Finally, Brown contends that the trial court erred in instructing the jury that decoy packages are "mail matter" within 18 U.S.C. § 1702. He argues that because it was never intended that the addressee receive the packages, there could be no obstruction of their delivery within § 1702. He urges that this situation is analogous to the one in United States v. Grieco,187 F.Supp. 597 (S.D.N.Y.1960), where it was held that the taking of a package addressed to a fictitious addressee was outside the scope of § 1702.

20

We need not decide whether we agree or disagree with the holding in Grieco. Here, the package providing the basis for the indictment and conviction was not addressed to a fictitious person, but to a real person at an actual address.9 This package, affixed with proper postage, was clearly capable of delivery. See Ross v. United States, supra at 103. Under these circumstances, the motives of the sender are irrelevant. Cf., Goode v. United States, 159 U.S. 663, 669-671, 16 S.Ct. 136, 40 L.Ed. 297 (1895); In re Wight, 134 U.S. 136, 148-149, 10 S.Ct. 487, 33 L.Ed. 865 (1890). We find no error in the trial court's instruction.

21

The judgment of conviction is affirmed.

*

ROBERT VAN PELT, Senior District Judge, District of Nebraska, sitting by designation

1

One of the packages was addressed to Jim Marchio, a resident of the apartment complex. This package was taken from the depository and provided the basis for Brown's indictment and subsequent conviction

2

According to the testimony of the apartments' assistant manager, packages addressed to the tenants are brought by the postal carrier to the rental office and placed on a cabinet shelf. This shelf is also used for holding United Parcel Service packages. A card notifying the tenant is then placed in his mailbox, and he may secure the package by returning the card to the management. No written authority for this procedure is obtained from the tenants; rather, the practice is explained to new tenants when they come to the office to pick up packages. If a tenant requests that his packages be held instead at the post office, that arrangement is made

3

A second count of the indictment, charging an offense under 18 U.S.C. § 1708, was dismissed prior to trial

4

Although the government makes no comment regarding Brown's claim of mutuality, it is obvious that if his request for a lesser included offense instruction must fail because it is not justified by the evidence, any such request by the government must likewise fail. The purpose of the fourth requirement of Thompson is that a lesser offense instruction be given only when the elements differentiating the two crimes are in sufficient dispute that the jury can rationally find the defendant innocent of the greater but guilty of the lesser offense. This requirement is intended to prevent the jury from capriciously convicting on the lesser offense when the evidence requires either conviction on the greater offense or outright acquittal. See Sansone v. United States, 380 U.S. 343, 349-350, 85 S.Ct. 1004, 13 L.Ed.2d 882 (1965); Sparf v. United States, 156 U.S. 51, 63-64, 15 S.Ct. 273, 39 L.Ed. 343 (1895); United States v. Harary, 457 F.2d 471, 478-479 (2nd Cir. 1972). This purpose obtains with equal force whether the lesser offense is sought to be placed before the jury by the defense as a requested instruction, or by the prosecution as a requested instruction or as a separate count in the indictment. United States v. Harary, supra at 478-479. See also, Fuller v. United States, 132 U.S.App.D.C. 264, 407 F.2d 1199, 1230 n. 41 (1968) (en banc), cert. denied, 393 U.S. 1120, 89 S.Ct. 999, 22 L.Ed.2d 125 (1969); 8A J. Moore, Federal Practice P 31.03(3), at 31-20 31-21 n. 35 (2d ed. rev. 1976)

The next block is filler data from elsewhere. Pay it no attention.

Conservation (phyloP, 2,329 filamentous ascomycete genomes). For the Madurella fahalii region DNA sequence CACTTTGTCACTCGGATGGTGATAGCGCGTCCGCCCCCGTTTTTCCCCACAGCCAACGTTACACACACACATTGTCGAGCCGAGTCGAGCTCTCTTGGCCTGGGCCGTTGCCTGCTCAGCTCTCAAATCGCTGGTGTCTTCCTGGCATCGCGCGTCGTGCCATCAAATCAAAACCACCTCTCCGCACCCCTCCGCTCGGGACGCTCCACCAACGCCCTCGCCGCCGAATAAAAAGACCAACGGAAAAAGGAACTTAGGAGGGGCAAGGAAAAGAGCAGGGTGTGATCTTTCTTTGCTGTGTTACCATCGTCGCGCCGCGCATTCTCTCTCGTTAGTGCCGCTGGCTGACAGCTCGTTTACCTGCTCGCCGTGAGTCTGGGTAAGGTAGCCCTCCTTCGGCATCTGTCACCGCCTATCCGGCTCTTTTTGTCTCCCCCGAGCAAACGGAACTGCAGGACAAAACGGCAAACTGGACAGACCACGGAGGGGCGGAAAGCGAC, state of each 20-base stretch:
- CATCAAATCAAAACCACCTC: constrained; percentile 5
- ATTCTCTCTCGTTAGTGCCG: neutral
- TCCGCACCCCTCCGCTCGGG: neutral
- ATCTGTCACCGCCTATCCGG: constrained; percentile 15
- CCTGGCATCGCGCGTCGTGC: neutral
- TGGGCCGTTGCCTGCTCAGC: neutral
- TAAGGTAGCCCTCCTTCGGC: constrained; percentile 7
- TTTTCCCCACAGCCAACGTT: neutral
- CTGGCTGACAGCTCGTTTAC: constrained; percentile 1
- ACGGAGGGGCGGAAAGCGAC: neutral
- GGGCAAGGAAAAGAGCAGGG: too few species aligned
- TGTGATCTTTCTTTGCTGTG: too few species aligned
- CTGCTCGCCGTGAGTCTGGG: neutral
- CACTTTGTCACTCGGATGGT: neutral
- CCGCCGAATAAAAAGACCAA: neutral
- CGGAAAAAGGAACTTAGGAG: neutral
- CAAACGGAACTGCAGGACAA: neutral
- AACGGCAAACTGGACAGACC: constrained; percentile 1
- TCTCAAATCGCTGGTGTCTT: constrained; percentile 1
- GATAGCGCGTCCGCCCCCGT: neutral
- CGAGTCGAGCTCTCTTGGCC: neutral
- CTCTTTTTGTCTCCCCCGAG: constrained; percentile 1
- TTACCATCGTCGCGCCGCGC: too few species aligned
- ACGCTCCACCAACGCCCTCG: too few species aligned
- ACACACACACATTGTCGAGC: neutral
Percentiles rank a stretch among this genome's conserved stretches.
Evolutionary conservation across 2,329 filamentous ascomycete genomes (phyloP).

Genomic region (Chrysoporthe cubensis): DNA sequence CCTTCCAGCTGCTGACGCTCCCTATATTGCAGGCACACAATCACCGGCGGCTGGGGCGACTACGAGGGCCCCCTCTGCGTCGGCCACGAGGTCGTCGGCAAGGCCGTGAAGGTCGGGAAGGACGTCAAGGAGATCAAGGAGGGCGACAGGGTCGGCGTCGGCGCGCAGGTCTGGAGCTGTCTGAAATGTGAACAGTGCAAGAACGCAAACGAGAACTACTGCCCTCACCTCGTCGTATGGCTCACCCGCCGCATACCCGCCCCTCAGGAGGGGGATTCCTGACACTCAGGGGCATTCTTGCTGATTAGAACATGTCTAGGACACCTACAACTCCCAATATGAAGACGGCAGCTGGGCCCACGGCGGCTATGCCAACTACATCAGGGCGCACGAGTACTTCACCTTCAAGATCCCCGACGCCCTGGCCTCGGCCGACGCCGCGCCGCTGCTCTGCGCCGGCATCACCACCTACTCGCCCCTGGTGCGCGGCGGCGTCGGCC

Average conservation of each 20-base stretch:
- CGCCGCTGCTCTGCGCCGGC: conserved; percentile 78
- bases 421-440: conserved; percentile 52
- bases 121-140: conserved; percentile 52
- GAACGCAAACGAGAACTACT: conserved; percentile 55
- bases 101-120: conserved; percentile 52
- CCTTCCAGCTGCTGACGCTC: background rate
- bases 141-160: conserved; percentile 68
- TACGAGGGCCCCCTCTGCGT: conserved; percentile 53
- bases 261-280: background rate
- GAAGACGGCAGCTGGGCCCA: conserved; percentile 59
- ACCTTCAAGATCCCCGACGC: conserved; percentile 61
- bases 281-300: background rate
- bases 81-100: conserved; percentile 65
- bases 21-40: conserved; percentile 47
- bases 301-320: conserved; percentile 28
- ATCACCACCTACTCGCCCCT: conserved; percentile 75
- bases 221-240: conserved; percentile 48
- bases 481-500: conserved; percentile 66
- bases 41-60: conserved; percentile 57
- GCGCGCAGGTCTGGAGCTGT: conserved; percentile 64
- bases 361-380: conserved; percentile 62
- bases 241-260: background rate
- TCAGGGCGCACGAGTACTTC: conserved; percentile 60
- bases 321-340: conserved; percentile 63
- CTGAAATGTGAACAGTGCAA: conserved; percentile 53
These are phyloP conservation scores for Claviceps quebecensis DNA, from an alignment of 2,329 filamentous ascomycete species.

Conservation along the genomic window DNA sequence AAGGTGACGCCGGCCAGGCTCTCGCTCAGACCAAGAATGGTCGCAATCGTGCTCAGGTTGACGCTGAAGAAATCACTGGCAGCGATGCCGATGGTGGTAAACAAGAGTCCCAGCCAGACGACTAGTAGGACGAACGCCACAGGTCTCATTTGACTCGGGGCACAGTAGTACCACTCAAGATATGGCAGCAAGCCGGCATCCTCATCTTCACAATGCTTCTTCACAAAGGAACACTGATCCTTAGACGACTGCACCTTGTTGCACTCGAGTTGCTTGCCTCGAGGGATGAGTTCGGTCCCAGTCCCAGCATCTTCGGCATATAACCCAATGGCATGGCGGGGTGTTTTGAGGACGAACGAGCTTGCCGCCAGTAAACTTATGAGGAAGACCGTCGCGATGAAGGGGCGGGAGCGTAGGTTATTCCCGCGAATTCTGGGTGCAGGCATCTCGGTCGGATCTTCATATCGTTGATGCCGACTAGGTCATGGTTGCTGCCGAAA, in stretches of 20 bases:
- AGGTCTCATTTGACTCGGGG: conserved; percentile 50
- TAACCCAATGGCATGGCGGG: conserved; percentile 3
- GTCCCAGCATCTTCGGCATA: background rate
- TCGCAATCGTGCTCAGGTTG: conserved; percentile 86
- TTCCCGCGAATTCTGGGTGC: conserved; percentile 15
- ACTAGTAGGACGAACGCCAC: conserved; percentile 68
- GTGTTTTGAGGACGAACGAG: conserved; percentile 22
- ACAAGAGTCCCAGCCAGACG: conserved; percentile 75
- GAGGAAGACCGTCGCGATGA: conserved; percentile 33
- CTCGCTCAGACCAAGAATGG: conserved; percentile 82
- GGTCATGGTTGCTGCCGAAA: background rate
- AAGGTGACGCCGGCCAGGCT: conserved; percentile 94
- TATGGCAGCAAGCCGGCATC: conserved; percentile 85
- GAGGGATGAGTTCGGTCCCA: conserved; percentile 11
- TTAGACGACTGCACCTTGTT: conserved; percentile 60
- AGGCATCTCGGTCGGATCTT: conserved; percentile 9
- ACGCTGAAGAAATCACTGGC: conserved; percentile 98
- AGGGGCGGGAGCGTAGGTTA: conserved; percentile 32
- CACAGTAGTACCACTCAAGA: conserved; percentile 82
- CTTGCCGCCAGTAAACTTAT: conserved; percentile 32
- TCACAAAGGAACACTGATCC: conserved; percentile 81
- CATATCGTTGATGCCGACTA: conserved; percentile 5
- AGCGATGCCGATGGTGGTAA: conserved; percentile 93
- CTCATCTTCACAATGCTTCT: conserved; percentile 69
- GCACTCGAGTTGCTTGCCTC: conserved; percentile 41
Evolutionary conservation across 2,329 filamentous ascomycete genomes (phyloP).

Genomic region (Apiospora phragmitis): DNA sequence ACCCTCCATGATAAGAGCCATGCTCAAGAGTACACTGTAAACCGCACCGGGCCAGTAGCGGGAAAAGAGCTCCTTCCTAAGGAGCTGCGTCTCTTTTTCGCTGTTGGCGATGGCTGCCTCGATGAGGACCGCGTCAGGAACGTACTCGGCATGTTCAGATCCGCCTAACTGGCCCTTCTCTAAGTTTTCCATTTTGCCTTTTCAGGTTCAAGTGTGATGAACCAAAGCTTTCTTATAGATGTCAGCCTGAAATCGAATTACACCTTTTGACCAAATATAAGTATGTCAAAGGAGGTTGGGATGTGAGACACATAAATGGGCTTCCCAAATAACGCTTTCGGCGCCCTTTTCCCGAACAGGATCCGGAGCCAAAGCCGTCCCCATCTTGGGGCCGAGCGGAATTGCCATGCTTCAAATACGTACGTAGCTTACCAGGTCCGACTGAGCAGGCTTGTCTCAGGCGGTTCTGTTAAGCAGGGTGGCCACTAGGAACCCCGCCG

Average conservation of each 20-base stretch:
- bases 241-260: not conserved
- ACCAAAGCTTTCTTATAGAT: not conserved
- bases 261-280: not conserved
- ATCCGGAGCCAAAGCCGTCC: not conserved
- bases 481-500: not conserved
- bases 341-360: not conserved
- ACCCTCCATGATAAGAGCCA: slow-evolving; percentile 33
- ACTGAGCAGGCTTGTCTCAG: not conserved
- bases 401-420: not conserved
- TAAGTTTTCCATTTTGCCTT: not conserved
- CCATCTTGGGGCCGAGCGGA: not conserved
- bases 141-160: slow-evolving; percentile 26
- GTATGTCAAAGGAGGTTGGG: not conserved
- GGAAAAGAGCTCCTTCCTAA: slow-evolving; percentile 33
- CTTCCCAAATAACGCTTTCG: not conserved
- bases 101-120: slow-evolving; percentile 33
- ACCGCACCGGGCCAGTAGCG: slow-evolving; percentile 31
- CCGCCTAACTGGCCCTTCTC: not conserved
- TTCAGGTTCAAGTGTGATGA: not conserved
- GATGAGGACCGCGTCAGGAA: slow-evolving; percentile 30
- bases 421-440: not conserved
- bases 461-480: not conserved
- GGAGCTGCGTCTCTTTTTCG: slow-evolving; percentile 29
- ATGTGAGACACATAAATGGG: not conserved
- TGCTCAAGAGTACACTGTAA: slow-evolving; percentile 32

5

See United States v. Ashford, 530 F.2d 792, 798 (8th Cir. 1976); United States v. Costello, 255 F.2d 876, 881 (2nd Cir.), cert. denied, 357 U.S. 937, 78 S.Ct. 1385, 2 L.Ed.2d 1551 (1958)

6

Historically, prosecutions under the predecessors of § 1701 have involved "obstruction" such as the unlawful delay of mail trains, United States v. Anderson, 101 F.2d 325 (7th Cir.), cert. denied, 307 U.S. 625, 59 S.Ct. 822, 83 L.Ed. 1502 (1939); United States v. Thomas, 55 F. 380 (D.W.Va.1893), and obstruction of the travel of letter carriers. United States v. Woodward, 44 F. 592 (E.D.S.C.1891)

7

Brown also claims that because it is "common practice" in the District of Minnesota for the prosecution to use § 1701 as a plea bargaining tool in conjunction with § 1702 or § 1708 he should be entitled to a lesser included offense instruction. In the absence of any record below documenting this alleged "common practice," we decline to pass upon this question. We note, however, that overbroad prosecutorial discretion in a related context has been sharply criticized. See Berra v. United States, 351 U.S. 131, 76 S.Ct. 685, 100 L.Ed. 1013 (1956) (Black, J., dissenting); K. Davis, Discretionary Justice: A Preliminary Inquiry, 213-214 (1969)

8

The regulations cited provide:

§ 151.1 Private mail receptacles.

(a) Designation as authorized depository. Every letterbox or other receptacle intended or used for the receipt or delivery of mail * * * is designated an authorized depository for mail within the meaning of 18 U.S.C. sections 1702, 1705, and 1708.

(b) Use for mail only. Receptacles described in § 151.1(a) shall be exclusively for mail * * *.

39

C.F.R. § 151.1 (1974)

9

Brown also argues that because there was a discrepancy between the addressee named in the indictment and the tenant to whom the package was directed, there was no "person" to whom the package was directed. This argument is frivolous. The fact that the addressee's name was incorrectly typed in the indictment does not transform him into a fictitious person